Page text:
Our little guys have been in therapy for years now. We’ve had/have some therapists we love and some that weren’t the best fit for us. One of the biggest issues we’ve had over the years is that some therapists simply don’t seem to listen and we end up getting some fairly unhelpful advice on what we should do to address certain challenges.
I ran into this problem today and thought I’d blog about it, since I’ve seen other parents run into the same issue in forums I’m involved in and feel unsure of what to do.
Today, our youngest’s interim speech pathologist (his regular speech pathologist has been out on maternity leave) had her last session with our guy. She sat in on his OT session so that she could make some recommendations to our youngest’s OT therapist who is working with him on feeding (among other things) since she apparently has a background in feeding therapy.
When she came out she asked for one of us to step into a room with her to discuss things away from our little guy. I went with her, expecting something profound or different … or at least somewhat helpful. Instead, I was basically told that the biggest struggle for our little guy is the fact we’re (according to her) talking about his vomiting at dinner too much.
I sat there listening to her, digesting what she was saying before responding.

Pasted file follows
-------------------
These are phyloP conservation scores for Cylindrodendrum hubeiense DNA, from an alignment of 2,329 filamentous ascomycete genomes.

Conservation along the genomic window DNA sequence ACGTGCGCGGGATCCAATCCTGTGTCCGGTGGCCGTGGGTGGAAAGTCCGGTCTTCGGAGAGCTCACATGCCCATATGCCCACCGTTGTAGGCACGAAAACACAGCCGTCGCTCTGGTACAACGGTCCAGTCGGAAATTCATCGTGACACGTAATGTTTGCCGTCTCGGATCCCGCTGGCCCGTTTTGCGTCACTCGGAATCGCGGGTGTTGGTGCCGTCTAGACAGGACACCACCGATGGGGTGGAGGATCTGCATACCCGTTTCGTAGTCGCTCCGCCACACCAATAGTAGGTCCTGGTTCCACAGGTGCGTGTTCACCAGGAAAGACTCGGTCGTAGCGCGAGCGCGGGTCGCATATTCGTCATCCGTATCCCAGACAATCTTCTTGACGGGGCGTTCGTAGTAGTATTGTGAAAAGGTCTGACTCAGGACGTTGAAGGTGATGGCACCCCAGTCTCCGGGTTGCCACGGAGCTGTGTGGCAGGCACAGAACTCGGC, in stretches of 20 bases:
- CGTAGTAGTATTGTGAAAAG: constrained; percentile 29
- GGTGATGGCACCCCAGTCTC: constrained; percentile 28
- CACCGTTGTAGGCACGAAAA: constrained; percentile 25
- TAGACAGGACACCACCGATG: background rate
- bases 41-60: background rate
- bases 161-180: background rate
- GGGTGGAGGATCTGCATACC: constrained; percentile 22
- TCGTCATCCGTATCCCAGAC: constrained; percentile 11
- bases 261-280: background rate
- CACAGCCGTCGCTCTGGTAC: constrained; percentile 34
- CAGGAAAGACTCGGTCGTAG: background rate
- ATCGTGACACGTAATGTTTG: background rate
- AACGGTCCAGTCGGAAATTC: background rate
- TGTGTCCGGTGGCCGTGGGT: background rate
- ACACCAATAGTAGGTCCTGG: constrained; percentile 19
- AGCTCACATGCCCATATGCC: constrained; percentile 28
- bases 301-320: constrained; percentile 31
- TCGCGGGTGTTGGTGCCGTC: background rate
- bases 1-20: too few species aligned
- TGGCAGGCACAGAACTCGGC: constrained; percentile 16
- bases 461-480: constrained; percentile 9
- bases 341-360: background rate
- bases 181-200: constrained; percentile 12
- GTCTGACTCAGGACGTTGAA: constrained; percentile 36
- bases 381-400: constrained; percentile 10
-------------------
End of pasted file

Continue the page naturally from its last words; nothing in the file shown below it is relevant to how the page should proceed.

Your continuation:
I find it’s always good to let people speak in situations like this so that they feel you’ve fully heard what it is they have to say, otherwise they’ll focus on the fact you responded to quickly and not fully appreciate your feedback.
What I found most interesting and frustrating about this was that she didn’t preface this suggestion by asking about our typical dinner behavior. She didn’t ask if we talk with him about eating, how we present his food to him, whether or not we require he try to eat foods he gags on or vomits every night, etc. She simply decided, for reasons unknown, to determine that one of the major root problems was the fact we apparently discuss vomiting, gagging and our son’s eating at every dinner.
After she finished, she then suggested that in addition to not talking about his food aversions/vomiting/gagging at dinner that we allow him to eat “preferred foods” only for a week and help us prepare meals with foods he can’t eat (keep in mind these foods are primarily meats–which would be dangerous–and foods he won’t even touch with his hands in most cases because he has a number of sensory issues). As an example, she suggested allowing him to stir something in a crock pot while it cooked.
Yes, you read that right. She suggested I allow our hyper-impulsive 6 year old who struggles with some fine and gross motor skills to stir a bubbling dinner in a hot crock pot. Keep in mind, we actually don’t cook with a crock pot and I would never let him do this anyway, but this was her suggestion.
At that moment I felt more justified in the fact that her suggestion was simply not appropriate for us in a number of ways.
She’s an interim therapist, but she’s been with us for about 4 months now. We’ve had therapists for far fewer sessions that have asked the right questions, listened and made far more appropriate suggestions.
Here’s the reality of our dinners:
- we DON’T talk about the fact our goal is that he avoids gagging or vomiting prior to him eating
- we DON’T force him to eat foods he can’t tolerate at every meal or every dinner
- we DON’T talk about his eating issues with him day in and day out